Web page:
By Aaron Blake - 10/17/09 10:00 AM EDT
President Barack Obama on Saturday took square aim at health insurance
companies who he says are holding up reform with “deceptive and
dishonest ads” and “studies designed to mislead the American people.”
Obama’s comments came days after the Senate Finance Committee passed its version of a healthcare bill with the support of centrist Republican Sen. Olympia Snowe (Maine).
“For the first time ever, all five committees in Congress responsible for health reform have passed a version of legislation,” he said. “As I speak to you today, we are closer to reforming the healthcare system than we have ever been in history.”
Obama went on to unleash a series of attacks on insurers, who he accused of looking after their own pocketbooks at the expense of an unsustainable system.
He cast the insurers as a force for the status quo and said they are “flooding Capitol Hill with lobbyists and campaign contributions” to prevent a bill from passing.
But he said they are acting dishonestly.
“It’s smoke and mirrors. It’s bogus. And it’s all too familiar,” Obama said. “Every time we get close to passing reform, the insurance companies produce these phony studies as a prescription and say, ‘Take one of these, and call us in a decade.’ Well, not this time.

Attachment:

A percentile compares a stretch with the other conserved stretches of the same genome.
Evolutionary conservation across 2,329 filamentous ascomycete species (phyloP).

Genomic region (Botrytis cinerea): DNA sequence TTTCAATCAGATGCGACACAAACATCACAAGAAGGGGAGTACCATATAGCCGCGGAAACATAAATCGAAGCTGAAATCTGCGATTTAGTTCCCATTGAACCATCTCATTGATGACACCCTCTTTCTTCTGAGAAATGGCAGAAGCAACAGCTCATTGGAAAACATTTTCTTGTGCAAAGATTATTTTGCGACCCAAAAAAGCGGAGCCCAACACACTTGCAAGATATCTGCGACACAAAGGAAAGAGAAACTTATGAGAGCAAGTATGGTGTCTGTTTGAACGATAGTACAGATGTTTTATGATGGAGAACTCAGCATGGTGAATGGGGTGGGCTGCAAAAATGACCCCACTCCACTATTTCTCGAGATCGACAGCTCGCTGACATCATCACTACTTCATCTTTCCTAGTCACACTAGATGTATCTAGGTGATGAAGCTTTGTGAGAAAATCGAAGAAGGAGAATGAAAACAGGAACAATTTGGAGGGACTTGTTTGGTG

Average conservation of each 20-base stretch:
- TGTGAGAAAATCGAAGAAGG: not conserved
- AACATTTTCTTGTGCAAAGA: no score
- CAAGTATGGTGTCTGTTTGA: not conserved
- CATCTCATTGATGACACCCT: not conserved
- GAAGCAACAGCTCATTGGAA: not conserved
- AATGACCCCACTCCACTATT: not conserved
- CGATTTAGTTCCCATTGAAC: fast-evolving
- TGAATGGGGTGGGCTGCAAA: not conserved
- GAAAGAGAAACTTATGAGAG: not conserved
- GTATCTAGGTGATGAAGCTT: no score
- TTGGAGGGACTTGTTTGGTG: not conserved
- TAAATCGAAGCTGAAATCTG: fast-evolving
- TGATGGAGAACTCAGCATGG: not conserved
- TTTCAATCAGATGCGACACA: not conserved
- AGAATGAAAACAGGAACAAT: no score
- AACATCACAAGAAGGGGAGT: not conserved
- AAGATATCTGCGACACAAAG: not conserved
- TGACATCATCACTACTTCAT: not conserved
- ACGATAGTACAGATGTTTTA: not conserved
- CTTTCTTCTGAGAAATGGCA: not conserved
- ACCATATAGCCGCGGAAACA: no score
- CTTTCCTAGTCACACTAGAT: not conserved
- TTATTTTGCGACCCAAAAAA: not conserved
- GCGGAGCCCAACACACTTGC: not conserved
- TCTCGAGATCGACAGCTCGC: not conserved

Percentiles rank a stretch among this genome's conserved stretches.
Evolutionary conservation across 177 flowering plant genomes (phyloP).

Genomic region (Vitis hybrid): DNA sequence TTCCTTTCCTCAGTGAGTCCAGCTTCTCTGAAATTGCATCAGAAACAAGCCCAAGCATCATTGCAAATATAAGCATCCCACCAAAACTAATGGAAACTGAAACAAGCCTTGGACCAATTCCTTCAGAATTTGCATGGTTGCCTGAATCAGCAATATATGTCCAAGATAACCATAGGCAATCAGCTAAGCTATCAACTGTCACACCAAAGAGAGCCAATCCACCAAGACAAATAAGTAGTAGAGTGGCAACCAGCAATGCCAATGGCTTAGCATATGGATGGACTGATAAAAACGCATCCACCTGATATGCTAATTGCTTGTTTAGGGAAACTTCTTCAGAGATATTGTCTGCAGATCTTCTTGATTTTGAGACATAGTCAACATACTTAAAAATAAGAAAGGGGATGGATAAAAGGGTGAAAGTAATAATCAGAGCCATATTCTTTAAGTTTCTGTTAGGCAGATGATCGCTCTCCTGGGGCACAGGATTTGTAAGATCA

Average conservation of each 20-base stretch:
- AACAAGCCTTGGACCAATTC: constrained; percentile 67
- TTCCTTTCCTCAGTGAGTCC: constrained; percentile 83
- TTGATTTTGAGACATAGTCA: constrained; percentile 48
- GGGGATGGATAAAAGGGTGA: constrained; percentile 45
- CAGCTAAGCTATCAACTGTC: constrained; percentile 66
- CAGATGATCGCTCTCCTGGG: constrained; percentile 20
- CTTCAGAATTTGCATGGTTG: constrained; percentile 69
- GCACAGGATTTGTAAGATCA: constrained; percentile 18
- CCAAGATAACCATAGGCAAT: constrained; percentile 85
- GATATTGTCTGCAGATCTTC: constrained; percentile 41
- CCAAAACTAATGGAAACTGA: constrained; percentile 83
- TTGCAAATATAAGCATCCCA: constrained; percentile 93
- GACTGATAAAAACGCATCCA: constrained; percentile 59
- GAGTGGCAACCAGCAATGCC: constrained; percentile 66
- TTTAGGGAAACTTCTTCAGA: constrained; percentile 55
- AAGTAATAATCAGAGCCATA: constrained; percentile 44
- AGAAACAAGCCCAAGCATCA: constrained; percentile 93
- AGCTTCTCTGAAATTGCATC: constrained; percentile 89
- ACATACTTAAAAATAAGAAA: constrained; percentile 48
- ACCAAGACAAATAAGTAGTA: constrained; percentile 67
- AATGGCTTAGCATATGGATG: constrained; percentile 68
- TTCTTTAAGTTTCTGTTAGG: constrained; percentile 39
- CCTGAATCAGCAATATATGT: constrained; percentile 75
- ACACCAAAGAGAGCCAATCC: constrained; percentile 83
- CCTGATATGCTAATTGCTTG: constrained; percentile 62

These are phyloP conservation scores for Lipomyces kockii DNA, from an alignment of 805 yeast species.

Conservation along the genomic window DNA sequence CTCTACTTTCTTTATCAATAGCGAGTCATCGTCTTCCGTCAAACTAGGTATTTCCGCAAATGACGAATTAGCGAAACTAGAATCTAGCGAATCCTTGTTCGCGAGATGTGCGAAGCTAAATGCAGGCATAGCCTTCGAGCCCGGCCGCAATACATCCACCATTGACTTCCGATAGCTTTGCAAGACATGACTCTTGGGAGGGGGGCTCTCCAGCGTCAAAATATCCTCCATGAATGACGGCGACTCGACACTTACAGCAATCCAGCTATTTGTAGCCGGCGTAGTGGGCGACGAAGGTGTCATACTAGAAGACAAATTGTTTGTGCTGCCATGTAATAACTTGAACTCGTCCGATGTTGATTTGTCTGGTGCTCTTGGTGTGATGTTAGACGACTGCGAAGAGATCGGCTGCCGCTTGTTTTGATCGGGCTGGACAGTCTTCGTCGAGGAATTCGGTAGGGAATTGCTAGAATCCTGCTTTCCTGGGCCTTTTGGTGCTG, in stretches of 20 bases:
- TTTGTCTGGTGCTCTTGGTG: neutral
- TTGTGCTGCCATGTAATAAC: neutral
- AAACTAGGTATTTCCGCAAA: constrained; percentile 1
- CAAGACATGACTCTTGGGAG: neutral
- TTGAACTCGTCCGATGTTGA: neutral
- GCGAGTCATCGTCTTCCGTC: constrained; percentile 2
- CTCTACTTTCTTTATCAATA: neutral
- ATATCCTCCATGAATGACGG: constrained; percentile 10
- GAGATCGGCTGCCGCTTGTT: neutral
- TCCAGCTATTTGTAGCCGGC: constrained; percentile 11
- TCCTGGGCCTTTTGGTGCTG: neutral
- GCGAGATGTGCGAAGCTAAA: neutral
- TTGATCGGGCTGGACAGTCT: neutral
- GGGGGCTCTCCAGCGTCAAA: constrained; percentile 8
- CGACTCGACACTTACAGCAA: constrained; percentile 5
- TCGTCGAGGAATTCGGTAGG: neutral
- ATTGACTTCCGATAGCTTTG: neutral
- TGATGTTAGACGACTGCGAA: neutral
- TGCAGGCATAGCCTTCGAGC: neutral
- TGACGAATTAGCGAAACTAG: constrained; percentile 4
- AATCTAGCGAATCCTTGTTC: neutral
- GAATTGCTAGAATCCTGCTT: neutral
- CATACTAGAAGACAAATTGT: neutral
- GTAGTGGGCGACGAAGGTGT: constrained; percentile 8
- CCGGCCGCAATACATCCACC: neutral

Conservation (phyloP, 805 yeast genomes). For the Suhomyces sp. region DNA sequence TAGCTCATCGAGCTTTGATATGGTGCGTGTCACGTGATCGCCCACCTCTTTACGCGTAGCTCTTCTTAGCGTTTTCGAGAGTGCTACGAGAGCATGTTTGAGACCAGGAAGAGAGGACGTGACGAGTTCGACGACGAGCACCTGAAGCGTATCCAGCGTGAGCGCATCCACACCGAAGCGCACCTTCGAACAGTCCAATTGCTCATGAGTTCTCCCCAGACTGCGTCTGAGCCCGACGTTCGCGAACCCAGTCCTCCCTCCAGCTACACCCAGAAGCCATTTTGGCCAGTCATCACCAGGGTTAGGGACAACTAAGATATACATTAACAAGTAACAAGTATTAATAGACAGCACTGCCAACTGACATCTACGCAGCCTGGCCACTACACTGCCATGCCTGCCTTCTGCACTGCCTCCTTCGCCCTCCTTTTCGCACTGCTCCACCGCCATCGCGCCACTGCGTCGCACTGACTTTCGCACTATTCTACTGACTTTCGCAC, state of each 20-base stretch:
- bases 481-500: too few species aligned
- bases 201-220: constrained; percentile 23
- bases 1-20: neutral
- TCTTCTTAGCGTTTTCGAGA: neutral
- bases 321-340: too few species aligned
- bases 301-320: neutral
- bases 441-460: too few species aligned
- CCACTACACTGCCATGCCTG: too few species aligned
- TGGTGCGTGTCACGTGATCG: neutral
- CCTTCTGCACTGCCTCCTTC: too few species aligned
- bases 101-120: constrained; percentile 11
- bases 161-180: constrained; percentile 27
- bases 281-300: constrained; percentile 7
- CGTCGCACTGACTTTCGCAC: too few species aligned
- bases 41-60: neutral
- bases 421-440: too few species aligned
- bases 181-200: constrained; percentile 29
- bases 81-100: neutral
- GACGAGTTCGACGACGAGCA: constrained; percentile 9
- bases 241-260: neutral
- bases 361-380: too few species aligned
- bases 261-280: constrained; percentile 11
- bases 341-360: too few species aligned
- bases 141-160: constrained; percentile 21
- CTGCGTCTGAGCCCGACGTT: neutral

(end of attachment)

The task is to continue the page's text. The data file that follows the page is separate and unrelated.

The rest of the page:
“In fact, the insurance industry is rolling out the big guns and breaking open their massive war chest – to marshal their forces for one last fight to save the status quo.”
The health care bills in the Senate remain on a difficult path, despite Snowe’s support having allowed Democratic leaders and Obama to claim a degree of bipartisanship.
In a nod to congressional Democrats who have been hesitant to embrace his cause, Obama suggested that voters who put the party in power with large majorities gave it a mandate.
He cast the battle with insurers as a test of something greater than an isolated policy initiative.
“Passing health insurance reform is a great test of this proposition,” Obama said. “Yes, it will make a profound and positive difference in the lives of the American people. But it also now represents something more: whether or not we as a nation are capable of tackling our toughest challenges, if we can serve the national interest despite the unrelenting efforts of the special interests; if we can still do big things in America.”